As for the former, at the same time I have been writing plays and trying to get them out there, I’ve also been producing variety shows, performing, acting, writing books and critical reviews and blogs, lecturing, etc. I can’t bring myself to put all my eggs in one basket. And the reason for that is probably, reason #2, that I lack the enthusiasm. As a playwright, I’ve always felt I’ve had but two horrible choices, both of which are intolerable: 1) self-produce and self-direct, the workload and complications of which make me tear my hair out with anxiety, make me foul tempered and nasty and snappish; or 2) let someone else produce and direct my play, which makes unhappy because everything they’re doing is wrong, wrong, wrong and not what was in my head at all! My last big production (which wasn’t even of one of my own plays) was in 2014. The last big production of one of my plays by someone else was in 2015. And my last self big production of my own work (a vaudeville show) was in 2012, I think. Last major self production of my own plays in 2011.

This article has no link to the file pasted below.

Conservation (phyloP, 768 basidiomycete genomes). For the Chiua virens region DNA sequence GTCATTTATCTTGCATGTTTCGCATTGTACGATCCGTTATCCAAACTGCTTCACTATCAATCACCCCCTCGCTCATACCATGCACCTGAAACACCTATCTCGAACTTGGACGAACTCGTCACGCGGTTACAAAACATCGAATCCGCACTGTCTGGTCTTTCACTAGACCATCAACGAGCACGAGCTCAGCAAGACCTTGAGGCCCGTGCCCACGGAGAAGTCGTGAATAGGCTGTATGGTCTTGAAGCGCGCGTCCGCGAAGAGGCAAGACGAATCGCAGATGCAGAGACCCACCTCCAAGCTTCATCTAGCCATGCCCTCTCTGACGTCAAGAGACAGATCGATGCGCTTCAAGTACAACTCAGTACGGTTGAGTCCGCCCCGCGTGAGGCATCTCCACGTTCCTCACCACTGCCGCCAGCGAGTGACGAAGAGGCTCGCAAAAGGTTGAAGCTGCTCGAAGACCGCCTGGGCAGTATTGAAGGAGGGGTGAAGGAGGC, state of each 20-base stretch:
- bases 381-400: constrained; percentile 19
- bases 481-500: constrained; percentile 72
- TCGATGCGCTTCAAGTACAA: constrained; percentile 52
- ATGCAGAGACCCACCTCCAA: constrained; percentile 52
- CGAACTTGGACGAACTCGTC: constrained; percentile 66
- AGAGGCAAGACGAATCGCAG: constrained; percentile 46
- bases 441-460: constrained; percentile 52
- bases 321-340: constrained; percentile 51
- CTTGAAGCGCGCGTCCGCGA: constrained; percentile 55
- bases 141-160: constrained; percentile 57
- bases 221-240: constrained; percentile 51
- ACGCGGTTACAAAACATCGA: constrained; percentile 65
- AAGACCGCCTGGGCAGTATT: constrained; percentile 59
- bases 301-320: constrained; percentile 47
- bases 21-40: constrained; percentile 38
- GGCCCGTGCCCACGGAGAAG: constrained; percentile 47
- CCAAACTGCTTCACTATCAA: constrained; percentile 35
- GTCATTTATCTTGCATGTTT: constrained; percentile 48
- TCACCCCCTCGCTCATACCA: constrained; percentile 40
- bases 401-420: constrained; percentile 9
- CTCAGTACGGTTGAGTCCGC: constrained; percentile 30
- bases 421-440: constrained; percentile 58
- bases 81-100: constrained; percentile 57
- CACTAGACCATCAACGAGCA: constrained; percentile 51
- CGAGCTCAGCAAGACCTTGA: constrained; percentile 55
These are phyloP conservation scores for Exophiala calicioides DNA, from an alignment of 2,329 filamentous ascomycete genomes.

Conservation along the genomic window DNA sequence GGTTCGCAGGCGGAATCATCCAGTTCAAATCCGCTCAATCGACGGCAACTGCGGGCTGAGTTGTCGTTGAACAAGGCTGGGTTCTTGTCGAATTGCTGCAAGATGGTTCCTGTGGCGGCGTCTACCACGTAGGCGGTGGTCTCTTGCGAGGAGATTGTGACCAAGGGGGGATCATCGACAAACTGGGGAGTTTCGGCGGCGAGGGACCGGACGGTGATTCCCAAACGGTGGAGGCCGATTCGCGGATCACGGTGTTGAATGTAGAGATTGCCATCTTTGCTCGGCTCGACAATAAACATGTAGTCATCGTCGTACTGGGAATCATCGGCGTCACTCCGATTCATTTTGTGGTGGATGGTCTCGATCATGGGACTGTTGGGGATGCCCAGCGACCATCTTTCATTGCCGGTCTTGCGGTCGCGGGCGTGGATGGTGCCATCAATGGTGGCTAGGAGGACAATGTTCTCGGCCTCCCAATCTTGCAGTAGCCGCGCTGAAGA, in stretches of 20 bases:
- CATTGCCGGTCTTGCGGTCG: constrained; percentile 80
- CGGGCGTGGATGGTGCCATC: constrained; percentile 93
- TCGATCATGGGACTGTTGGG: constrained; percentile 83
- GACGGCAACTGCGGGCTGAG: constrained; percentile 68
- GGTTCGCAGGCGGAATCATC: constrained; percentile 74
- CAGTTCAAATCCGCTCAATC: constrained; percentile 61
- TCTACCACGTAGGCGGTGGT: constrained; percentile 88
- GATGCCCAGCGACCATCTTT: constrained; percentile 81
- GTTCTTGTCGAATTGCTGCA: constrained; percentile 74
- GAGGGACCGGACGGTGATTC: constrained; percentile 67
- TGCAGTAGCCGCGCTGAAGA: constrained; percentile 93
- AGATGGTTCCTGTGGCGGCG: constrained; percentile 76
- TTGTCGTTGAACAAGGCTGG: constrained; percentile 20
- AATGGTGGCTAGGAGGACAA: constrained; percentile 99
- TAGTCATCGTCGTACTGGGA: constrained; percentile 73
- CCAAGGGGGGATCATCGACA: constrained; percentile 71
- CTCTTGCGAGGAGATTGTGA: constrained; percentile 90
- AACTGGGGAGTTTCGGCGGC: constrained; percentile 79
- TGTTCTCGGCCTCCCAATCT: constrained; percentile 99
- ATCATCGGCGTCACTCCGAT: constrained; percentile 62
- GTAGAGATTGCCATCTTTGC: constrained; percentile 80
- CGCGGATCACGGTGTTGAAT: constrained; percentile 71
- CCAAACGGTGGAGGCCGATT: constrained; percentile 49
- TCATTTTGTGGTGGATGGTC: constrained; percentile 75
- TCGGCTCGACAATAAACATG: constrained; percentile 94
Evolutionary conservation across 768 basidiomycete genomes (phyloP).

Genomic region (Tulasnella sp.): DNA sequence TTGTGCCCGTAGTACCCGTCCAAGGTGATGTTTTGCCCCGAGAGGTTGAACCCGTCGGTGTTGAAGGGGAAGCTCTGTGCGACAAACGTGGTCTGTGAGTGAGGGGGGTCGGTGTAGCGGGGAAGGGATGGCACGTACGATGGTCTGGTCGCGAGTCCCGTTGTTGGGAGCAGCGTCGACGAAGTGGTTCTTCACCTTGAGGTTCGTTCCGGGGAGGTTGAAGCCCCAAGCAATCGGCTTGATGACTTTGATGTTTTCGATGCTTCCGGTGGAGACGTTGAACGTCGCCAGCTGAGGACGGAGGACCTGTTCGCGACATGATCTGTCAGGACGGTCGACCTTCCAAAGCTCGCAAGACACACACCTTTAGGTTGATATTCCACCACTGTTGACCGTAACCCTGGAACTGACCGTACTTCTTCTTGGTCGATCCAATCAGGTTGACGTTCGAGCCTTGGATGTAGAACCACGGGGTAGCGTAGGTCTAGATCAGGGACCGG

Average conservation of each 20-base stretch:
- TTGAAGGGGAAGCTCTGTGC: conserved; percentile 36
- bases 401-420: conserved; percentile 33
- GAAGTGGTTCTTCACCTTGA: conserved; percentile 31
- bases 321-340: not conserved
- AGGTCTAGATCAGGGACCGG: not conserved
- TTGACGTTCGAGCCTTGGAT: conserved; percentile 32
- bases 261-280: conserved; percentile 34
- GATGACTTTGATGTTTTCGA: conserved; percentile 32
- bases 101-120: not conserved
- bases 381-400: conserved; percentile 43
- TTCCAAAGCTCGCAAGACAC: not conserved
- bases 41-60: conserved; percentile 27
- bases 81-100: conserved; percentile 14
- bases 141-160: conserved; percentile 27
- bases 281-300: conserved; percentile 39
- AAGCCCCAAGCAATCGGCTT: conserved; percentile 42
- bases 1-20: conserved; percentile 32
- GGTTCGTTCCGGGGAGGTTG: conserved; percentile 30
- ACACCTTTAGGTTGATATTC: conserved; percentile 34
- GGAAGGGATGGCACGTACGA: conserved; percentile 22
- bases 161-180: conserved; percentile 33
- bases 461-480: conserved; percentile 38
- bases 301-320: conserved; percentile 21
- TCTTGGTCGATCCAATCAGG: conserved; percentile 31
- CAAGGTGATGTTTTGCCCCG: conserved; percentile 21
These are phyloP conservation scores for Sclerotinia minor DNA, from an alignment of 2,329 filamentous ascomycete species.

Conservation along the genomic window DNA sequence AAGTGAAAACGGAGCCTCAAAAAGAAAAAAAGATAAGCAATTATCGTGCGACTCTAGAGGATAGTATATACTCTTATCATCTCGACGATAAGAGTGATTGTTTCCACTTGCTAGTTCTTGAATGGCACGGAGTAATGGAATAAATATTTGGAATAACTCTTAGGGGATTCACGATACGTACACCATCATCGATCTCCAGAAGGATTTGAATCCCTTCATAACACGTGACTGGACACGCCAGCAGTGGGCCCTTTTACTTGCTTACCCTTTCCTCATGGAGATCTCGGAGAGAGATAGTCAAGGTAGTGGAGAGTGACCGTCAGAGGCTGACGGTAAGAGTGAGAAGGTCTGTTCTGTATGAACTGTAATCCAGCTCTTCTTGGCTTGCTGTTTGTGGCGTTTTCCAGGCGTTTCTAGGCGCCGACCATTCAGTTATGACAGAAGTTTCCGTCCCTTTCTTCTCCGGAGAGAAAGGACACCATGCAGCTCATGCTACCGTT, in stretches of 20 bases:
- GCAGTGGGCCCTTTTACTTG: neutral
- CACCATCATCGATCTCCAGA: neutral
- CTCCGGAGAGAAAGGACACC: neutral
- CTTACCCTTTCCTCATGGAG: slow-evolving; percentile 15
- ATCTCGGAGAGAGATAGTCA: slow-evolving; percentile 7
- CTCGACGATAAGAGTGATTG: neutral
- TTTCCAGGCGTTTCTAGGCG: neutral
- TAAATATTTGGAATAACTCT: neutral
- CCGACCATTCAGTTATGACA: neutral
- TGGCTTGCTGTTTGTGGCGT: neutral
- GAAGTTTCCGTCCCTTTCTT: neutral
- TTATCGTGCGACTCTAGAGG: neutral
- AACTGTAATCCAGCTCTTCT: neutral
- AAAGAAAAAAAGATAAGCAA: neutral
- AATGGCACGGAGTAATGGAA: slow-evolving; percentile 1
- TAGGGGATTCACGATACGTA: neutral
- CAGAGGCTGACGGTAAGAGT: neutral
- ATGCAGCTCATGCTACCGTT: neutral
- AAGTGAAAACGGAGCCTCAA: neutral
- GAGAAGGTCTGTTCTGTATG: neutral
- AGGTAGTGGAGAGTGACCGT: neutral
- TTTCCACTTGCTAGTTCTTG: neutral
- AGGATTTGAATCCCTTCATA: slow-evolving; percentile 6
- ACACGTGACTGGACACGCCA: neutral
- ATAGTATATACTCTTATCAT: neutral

Naturally, I’ve been working on much else since then. Most recently, I was commissioned to write a screenplay, which took up the early part of this year. There’ve been one-shot vaudeville shows, and playreadings and acting gigs, and book proposals and talks etc etc etc. Which all goes back to the lack of focus on, or enthusiasm for, the experience of writing plays and seeing them produced, one would think. Yet it remains a life goal. I still have numerous plays in the hopper I want to see done. I have visions of new ones I want to write. It’s like being in love with a wifebeater.